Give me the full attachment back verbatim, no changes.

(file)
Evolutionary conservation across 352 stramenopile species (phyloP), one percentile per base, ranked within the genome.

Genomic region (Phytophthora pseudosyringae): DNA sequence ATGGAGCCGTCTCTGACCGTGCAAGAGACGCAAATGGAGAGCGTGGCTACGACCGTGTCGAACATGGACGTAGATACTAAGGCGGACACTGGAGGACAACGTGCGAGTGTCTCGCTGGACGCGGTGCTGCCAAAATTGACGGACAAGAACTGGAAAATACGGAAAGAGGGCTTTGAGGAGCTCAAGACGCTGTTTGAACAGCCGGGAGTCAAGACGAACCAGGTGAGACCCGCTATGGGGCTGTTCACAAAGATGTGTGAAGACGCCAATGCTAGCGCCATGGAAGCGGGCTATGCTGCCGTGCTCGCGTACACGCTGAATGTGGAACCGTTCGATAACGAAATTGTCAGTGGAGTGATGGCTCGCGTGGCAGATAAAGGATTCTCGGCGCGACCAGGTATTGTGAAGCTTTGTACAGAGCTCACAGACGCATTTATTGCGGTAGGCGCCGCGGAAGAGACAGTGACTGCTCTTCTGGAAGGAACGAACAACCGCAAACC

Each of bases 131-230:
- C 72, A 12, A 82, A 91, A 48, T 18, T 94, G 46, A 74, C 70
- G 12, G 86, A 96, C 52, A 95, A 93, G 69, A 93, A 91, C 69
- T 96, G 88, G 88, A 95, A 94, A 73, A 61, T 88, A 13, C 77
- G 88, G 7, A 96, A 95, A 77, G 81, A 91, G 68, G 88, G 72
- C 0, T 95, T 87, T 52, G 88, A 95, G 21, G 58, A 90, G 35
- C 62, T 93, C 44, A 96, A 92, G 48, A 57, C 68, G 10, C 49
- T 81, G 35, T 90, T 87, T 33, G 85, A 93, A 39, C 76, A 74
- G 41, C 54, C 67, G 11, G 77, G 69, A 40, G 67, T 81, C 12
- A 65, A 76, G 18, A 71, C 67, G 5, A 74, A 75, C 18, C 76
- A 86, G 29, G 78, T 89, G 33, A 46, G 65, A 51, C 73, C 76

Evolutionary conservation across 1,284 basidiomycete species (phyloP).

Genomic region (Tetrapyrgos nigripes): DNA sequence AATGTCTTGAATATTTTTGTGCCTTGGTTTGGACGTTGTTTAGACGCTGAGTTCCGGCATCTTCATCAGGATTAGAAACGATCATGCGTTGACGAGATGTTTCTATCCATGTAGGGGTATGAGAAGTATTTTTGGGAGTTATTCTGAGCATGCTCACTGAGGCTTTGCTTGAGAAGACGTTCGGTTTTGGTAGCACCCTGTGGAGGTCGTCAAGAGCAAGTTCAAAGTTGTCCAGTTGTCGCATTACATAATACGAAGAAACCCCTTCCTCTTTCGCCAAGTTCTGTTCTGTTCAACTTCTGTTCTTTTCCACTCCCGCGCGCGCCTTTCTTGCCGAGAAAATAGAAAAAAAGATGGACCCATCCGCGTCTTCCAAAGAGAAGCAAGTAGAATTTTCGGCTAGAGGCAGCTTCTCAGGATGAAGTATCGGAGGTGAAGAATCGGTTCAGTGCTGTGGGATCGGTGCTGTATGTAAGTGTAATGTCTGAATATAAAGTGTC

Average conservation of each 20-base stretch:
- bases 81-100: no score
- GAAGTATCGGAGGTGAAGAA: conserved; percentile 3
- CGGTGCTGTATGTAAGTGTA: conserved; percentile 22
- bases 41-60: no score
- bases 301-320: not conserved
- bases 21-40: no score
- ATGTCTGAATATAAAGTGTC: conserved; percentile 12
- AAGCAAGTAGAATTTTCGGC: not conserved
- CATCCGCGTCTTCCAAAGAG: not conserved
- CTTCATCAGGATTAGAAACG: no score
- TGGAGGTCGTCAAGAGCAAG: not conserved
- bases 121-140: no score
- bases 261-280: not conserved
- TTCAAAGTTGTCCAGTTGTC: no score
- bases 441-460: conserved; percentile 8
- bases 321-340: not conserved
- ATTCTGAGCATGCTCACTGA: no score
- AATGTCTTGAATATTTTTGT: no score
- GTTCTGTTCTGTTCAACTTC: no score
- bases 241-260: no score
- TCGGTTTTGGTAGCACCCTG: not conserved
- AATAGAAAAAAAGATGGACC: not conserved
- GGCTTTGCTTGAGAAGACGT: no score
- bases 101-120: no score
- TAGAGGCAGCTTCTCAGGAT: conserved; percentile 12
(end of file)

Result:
Evolutionary conservation across 352 stramenopile species (phyloP), one percentile per base, ranked within the genome.

Genomic region (Phytophthora pseudosyringae): DNA sequence ATGGAGCCGTCTCTGACCGTGCAAGAGACGCAAATGGAGAGCGTGGCTACGACCGTGTCGAACATGGACGTAGATACTAAGGCGGACACTGGAGGACAACGTGCGAGTGTCTCGCTGGACGCGGTGCTGCCAAAATTGACGGACAAGAACTGGAAAATACGGAAAGAGGGCTTTGAGGAGCTCAAGACGCTGTTTGAACAGCCGGGAGTCAAGACGAACCAGGTGAGACCCGCTATGGGGCTGTTCACAAAGATGTGTGAAGACGCCAATGCTAGCGCCATGGAAGCGGGCTATGCTGCCGTGCTCGCGTACACGCTGAATGTGGAACCGTTCGATAACGAAATTGTCAGTGGAGTGATGGCTCGCGTGGCAGATAAAGGATTCTCGGCGCGACCAGGTATTGTGAAGCTTTGTACAGAGCTCACAGACGCATTTATTGCGGTAGGCGCCGCGGAAGAGACAGTGACTGCTCTTCTGGAAGGAACGAACAACCGCAAACC

Each of bases 131-230:
- C 72, A 12, A 82, A 91, A 48, T 18, T 94, G 46, A 74, C 70
- G 12, G 86, A 96, C 52, A 95, A 93, G 69, A 93, A 91, C 69
- T 96, G 88, G 88, A 95, A 94, A 73, A 61, T 88, A 13, C 77
- G 88, G 7, A 96, A 95, A 77, G 81, A 91, G 68, G 88, G 72
- C 0, T 95, T 87, T 52, G 88, A 95, G 21, G 58, A 90, G 35
- C 62, T 93, C 44, A 96, A 92, G 48, A 57, C 68, G 10, C 49
- T 81, G 35, T 90, T 87, T 33, G 85, A 93, A 39, C 76, A 74
- G 41, C 54, C 67, G 11, G 77, G 69, A 40, G 67, T 81, C 12
- A 65, A 76, G 18, A 71, C 67, G 5, A 74, A 75, C 18, C 76
- A 86, G 29, G 78, T 89, G 33, A 46, G 65, A 51, C 73, C 76

Evolutionary conservation across 1,284 basidiomycete species (phyloP).

Genomic region (Tetrapyrgos nigripes): DNA sequence AATGTCTTGAATATTTTTGTGCCTTGGTTTGGACGTTGTTTAGACGCTGAGTTCCGGCATCTTCATCAGGATTAGAAACGATCATGCGTTGACGAGATGTTTCTATCCATGTAGGGGTATGAGAAGTATTTTTGGGAGTTATTCTGAGCATGCTCACTGAGGCTTTGCTTGAGAAGACGTTCGGTTTTGGTAGCACCCTGTGGAGGTCGTCAAGAGCAAGTTCAAAGTTGTCCAGTTGTCGCATTACATAATACGAAGAAACCCCTTCCTCTTTCGCCAAGTTCTGTTCTGTTCAACTTCTGTTCTTTTCCACTCCCGCGCGCGCCTTTCTTGCCGAGAAAATAGAAAAAAAGATGGACCCATCCGCGTCTTCCAAAGAGAAGCAAGTAGAATTTTCGGCTAGAGGCAGCTTCTCAGGATGAAGTATCGGAGGTGAAGAATCGGTTCAGTGCTGTGGGATCGGTGCTGTATGTAAGTGTAATGTCTGAATATAAAGTGTC

Average conservation of each 20-base stretch:
- bases 81-100: no score
- GAAGTATCGGAGGTGAAGAA: conserved; percentile 3
- CGGTGCTGTATGTAAGTGTA: conserved; percentile 22
- bases 41-60: no score
- bases 301-320: not conserved
- bases 21-40: no score
- ATGTCTGAATATAAAGTGTC: conserved; percentile 12
- AAGCAAGTAGAATTTTCGGC: not conserved
- CATCCGCGTCTTCCAAAGAG: not conserved
- CTTCATCAGGATTAGAAACG: no score
- TGGAGGTCGTCAAGAGCAAG: not conserved
- bases 121-140: no score
- bases 261-280: not conserved
- TTCAAAGTTGTCCAGTTGTC: no score
- bases 441-460: conserved; percentile 8
- bases 321-340: not conserved
- ATTCTGAGCATGCTCACTGA: no score
- AATGTCTTGAATATTTTTGT: no score
- GTTCTGTTCTGTTCAACTTC: no score
- bases 241-260: no score
- TCGGTTTTGGTAGCACCCTG: not conserved
- AATAGAAAAAAAGATGGACC: not conserved
- GGCTTTGCTTGAGAAGACGT: no score
- bases 101-120: no score
- TAGAGGCAGCTTCTCAGGAT: conserved; percentile 12